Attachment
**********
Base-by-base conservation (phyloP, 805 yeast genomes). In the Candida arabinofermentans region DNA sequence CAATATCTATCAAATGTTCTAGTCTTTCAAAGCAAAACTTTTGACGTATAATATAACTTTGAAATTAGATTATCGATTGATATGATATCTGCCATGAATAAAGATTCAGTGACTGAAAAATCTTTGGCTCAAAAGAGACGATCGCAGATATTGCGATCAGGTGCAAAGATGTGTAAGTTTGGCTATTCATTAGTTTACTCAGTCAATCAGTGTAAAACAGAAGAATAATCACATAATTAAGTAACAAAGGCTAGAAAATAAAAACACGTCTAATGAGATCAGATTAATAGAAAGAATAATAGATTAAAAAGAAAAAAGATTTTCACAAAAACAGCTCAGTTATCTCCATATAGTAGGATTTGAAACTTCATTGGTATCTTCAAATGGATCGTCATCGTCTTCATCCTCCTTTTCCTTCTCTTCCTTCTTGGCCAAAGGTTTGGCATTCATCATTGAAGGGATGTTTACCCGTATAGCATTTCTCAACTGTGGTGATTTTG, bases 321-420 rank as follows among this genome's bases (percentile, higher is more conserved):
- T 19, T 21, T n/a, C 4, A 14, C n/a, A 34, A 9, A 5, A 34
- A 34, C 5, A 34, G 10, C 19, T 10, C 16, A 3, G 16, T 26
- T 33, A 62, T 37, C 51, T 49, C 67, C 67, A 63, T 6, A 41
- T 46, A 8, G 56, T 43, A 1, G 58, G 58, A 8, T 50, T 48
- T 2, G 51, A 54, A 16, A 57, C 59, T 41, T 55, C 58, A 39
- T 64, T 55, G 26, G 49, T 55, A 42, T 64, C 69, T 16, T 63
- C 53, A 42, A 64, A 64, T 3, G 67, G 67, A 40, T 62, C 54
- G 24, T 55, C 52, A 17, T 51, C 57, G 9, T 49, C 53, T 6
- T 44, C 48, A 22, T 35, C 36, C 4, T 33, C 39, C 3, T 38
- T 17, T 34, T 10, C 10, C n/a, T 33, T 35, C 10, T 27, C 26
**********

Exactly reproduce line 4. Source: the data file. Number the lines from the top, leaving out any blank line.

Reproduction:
- T 33, A 62, T 37, C 51, T 49, C 67, C 67, A 63, T 6, A 41